To be fair, Price's HHS took some steps in mid-February to give insurers some confidence that the individual marketplace will be stable next year. The agency proposed shortening the open-enrollment period for 2018 to about six weeks, ending Dec. 15, and tightening enforcement of special eligibility rules, which allow people to enroll after open enrollment—say because they've relocated, gotten married, or had a baby. The agency proposes to require better documentation eligibility for such enrollments, which insurers asserted had allowed too many people to sign up for insurance only after they became sick.
Price also has indicated that he'll look more kindly on applications from states for waivers from some ACA rules. Some could enhance the marketplace in some states, say by allowing the creation of high-risk pools to pay for treatment of patients with chronic or catastrophic conditions, or setting up reinsurance programs to absorb insurer losses.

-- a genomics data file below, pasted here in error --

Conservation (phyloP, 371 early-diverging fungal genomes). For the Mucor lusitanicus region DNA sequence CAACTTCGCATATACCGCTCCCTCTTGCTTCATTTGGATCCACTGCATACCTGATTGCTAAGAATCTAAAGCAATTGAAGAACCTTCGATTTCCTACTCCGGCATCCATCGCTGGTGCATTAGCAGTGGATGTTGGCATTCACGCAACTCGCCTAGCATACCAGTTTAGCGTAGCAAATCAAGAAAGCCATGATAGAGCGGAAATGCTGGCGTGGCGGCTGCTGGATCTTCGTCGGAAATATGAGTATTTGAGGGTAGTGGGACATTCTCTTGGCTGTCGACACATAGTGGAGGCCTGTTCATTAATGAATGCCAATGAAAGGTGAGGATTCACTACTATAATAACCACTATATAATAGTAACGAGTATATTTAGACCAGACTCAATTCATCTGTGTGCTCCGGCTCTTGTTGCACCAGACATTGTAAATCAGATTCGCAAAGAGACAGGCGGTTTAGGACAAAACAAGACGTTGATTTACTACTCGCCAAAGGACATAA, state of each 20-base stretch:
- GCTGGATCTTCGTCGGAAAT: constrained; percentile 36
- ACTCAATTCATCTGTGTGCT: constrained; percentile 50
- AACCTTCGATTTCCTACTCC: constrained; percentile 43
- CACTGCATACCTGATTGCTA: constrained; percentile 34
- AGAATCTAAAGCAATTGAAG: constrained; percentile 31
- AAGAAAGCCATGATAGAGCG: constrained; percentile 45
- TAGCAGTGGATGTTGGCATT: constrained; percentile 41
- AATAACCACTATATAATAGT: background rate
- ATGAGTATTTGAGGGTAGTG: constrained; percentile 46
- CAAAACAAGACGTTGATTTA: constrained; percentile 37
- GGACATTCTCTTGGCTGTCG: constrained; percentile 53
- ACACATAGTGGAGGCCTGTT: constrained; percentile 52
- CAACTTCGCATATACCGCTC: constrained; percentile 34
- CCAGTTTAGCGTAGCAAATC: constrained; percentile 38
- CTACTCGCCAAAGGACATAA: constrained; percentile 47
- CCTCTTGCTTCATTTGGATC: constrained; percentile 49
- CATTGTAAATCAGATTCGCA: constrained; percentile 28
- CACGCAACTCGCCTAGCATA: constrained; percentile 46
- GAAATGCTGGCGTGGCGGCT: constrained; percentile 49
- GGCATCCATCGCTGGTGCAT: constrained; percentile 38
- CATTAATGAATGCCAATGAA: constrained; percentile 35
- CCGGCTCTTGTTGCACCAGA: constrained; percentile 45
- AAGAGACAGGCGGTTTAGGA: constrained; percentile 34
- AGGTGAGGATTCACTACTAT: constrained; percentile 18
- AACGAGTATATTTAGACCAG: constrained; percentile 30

But Price and the newly appointed Medicare and Medicaid director, Seema Verma, also have encouraged states to impose new restrictions on Medicaid recipients. These could include premium payments or work requirements, which go against the grain of Medicaid both in its traditional form, which largely serves low-income families with children, and under its ACA expansion, which also covers childless adults.
Medicaid has never been predicated on its recipients' seeking or holding a job, in part because it's unnecessary and counterproductive. About 80% of all Medicaid recipients already are members of working households, and 60% are working themselves. Of the others, according to a 2016 survey by the Kaiser Family Foundation, all but 3% are ill or disabled, going to school, are family caregivers at home, retired, or unable to find a job. In other words, work requirements appear to be more an ideologically punitive step than a practical one.